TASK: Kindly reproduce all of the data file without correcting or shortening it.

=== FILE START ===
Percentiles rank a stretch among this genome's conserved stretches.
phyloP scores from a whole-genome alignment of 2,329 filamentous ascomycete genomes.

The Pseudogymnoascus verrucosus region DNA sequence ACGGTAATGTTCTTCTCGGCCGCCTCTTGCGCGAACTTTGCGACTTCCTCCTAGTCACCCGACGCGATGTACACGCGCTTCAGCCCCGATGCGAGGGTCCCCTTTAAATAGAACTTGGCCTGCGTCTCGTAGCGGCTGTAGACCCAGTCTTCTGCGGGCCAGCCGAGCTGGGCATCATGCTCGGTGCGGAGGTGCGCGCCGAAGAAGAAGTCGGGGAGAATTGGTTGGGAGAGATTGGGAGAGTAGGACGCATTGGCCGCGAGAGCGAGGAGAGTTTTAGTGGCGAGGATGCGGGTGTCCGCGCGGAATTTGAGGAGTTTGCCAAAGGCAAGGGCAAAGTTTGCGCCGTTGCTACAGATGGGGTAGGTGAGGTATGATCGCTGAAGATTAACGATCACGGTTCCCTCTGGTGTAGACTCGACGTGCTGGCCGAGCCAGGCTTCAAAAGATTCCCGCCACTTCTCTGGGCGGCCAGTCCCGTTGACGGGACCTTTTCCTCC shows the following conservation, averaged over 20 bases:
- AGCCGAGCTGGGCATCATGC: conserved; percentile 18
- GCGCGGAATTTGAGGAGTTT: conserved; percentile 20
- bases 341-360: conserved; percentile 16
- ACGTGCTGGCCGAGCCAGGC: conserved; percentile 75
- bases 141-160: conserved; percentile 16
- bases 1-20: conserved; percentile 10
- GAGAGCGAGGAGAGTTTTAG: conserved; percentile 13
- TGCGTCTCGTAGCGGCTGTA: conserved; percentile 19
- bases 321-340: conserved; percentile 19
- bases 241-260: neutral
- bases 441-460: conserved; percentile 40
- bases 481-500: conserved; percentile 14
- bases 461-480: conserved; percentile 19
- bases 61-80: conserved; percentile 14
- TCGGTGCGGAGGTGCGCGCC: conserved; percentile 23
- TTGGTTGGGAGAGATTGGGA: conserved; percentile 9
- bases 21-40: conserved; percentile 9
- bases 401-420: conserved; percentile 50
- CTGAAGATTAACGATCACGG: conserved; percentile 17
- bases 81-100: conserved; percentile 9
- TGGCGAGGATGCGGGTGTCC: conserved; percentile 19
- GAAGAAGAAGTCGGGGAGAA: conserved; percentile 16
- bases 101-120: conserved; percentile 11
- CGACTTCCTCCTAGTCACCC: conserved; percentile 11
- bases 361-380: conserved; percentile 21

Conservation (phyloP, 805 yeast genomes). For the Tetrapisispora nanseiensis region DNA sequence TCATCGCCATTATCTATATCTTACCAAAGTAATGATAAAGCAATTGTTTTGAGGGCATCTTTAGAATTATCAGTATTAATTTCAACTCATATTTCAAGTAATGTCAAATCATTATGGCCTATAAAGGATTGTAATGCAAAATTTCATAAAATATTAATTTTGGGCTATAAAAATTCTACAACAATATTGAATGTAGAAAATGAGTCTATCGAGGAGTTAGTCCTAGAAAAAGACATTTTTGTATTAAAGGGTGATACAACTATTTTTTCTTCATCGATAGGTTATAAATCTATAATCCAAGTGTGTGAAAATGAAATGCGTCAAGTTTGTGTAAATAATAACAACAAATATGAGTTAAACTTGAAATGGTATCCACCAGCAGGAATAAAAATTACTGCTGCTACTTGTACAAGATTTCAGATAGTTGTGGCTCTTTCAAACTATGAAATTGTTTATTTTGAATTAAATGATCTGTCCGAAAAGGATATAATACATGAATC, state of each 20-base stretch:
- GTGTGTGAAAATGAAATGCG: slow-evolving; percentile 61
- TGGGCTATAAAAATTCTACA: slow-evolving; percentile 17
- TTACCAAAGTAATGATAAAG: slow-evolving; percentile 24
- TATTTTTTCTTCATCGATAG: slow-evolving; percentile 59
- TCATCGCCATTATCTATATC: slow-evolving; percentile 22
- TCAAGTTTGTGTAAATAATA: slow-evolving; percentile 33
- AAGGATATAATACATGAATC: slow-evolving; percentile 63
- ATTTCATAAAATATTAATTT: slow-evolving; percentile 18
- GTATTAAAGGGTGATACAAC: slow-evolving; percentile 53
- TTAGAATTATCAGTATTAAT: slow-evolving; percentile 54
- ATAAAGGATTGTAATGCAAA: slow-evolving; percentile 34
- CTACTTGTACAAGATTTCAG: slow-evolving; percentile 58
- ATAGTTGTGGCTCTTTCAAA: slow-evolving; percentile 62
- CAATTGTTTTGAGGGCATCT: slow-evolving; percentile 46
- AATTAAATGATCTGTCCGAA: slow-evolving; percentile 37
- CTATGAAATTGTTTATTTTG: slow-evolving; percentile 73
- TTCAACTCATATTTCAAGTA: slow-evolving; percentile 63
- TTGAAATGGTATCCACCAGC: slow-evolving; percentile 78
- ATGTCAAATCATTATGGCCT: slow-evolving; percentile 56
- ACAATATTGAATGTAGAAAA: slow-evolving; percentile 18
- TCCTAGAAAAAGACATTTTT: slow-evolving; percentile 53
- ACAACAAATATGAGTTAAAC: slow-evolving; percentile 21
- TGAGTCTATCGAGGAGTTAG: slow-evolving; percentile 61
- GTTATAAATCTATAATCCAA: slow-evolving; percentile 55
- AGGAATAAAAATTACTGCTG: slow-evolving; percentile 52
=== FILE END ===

Percentiles rank a stretch among this genome's conserved stretches.
phyloP scores from a whole-genome alignment of 2,329 filamentous ascomycete genomes.

The Pseudogymnoascus verrucosus region DNA sequence ACGGTAATGTTCTTCTCGGCCGCCTCTTGCGCGAACTTTGCGACTTCCTCCTAGTCACCCGACGCGATGTACACGCGCTTCAGCCCCGATGCGAGGGTCCCCTTTAAATAGAACTTGGCCTGCGTCTCGTAGCGGCTGTAGACCCAGTCTTCTGCGGGCCAGCCGAGCTGGGCATCATGCTCGGTGCGGAGGTGCGCGCCGAAGAAGAAGTCGGGGAGAATTGGTTGGGAGAGATTGGGAGAGTAGGACGCATTGGCCGCGAGAGCGAGGAGAGTTTTAGTGGCGAGGATGCGGGTGTCCGCGCGGAATTTGAGGAGTTTGCCAAAGGCAAGGGCAAAGTTTGCGCCGTTGCTACAGATGGGGTAGGTGAGGTATGATCGCTGAAGATTAACGATCACGGTTCCCTCTGGTGTAGACTCGACGTGCTGGCCGAGCCAGGCTTCAAAAGATTCCCGCCACTTCTCTGGGCGGCCAGTCCCGTTGACGGGACCTTTTCCTCC shows the following conservation, averaged over 20 bases:
- AGCCGAGCTGGGCATCATGC: conserved; percentile 18
- GCGCGGAATTTGAGGAGTTT: conserved; percentile 20
- bases 341-360: conserved; percentile 16
- ACGTGCTGGCCGAGCCAGGC: conserved; percentile 75
- bases 141-160: conserved; percentile 16
- bases 1-20: conserved; percentile 10
- GAGAGCGAGGAGAGTTTTAG: conserved; percentile 13
- TGCGTCTCGTAGCGGCTGTA: conserved; percentile 19
- bases 321-340: conserved; percentile 19
- bases 241-260: neutral
- bases 441-460: conserved; percentile 40
- bases 481-500: conserved; percentile 14
- bases 461-480: conserved; percentile 19
- bases 61-80: conserved; percentile 14
- TCGGTGCGGAGGTGCGCGCC: conserved; percentile 23
- TTGGTTGGGAGAGATTGGGA: conserved; percentile 9
- bases 21-40: conserved; percentile 9
- bases 401-420: conserved; percentile 50
- CTGAAGATTAACGATCACGG: conserved; percentile 17
- bases 81-100: conserved; percentile 9
- TGGCGAGGATGCGGGTGTCC: conserved; percentile 19
- GAAGAAGAAGTCGGGGAGAA: conserved; percentile 16
- bases 101-120: conserved; percentile 11
- CGACTTCCTCCTAGTCACCC: conserved; percentile 11
- bases 361-380: conserved; percentile 21

Conservation (phyloP, 805 yeast genomes). For the Tetrapisispora nanseiensis region DNA sequence TCATCGCCATTATCTATATCTTACCAAAGTAATGATAAAGCAATTGTTTTGAGGGCATCTTTAGAATTATCAGTATTAATTTCAACTCATATTTCAAGTAATGTCAAATCATTATGGCCTATAAAGGATTGTAATGCAAAATTTCATAAAATATTAATTTTGGGCTATAAAAATTCTACAACAATATTGAATGTAGAAAATGAGTCTATCGAGGAGTTAGTCCTAGAAAAAGACATTTTTGTATTAAAGGGTGATACAACTATTTTTTCTTCATCGATAGGTTATAAATCTATAATCCAAGTGTGTGAAAATGAAATGCGTCAAGTTTGTGTAAATAATAACAACAAATATGAGTTAAACTTGAAATGGTATCCACCAGCAGGAATAAAAATTACTGCTGCTACTTGTACAAGATTTCAGATAGTTGTGGCTCTTTCAAACTATGAAATTGTTTATTTTGAATTAAATGATCTGTCCGAAAAGGATATAATACATGAATC, state of each 20-base stretch:
- GTGTGTGAAAATGAAATGCG: slow-evolving; percentile 61
- TGGGCTATAAAAATTCTACA: slow-evolving; percentile 17
- TTACCAAAGTAATGATAAAG: slow-evolving; percentile 24
- TATTTTTTCTTCATCGATAG: slow-evolving; percentile 59
- TCATCGCCATTATCTATATC: slow-evolving; percentile 22
- TCAAGTTTGTGTAAATAATA: slow-evolving; percentile 33
- AAGGATATAATACATGAATC: slow-evolving; percentile 63
- ATTTCATAAAATATTAATTT: slow-evolving; percentile 18
- GTATTAAAGGGTGATACAAC: slow-evolving; percentile 53
- TTAGAATTATCAGTATTAAT: slow-evolving; percentile 54
- ATAAAGGATTGTAATGCAAA: slow-evolving; percentile 34
- CTACTTGTACAAGATTTCAG: slow-evolving; percentile 58
- ATAGTTGTGGCTCTTTCAAA: slow-evolving; percentile 62
- CAATTGTTTTGAGGGCATCT: slow-evolving; percentile 46
- AATTAAATGATCTGTCCGAA: slow-evolving; percentile 37
- CTATGAAATTGTTTATTTTG: slow-evolving; percentile 73
- TTCAACTCATATTTCAAGTA: slow-evolving; percentile 63
- TTGAAATGGTATCCACCAGC: slow-evolving; percentile 78
- ATGTCAAATCATTATGGCCT: slow-evolving; percentile 56
- ACAATATTGAATGTAGAAAA: slow-evolving; percentile 18
- TCCTAGAAAAAGACATTTTT: slow-evolving; percentile 53
- ACAACAAATATGAGTTAAAC: slow-evolving; percentile 21
- TGAGTCTATCGAGGAGTTAG: slow-evolving; percentile 61
- GTTATAAATCTATAATCCAA: slow-evolving; percentile 55
- AGGAATAAAAATTACTGCTG: slow-evolving; percentile 52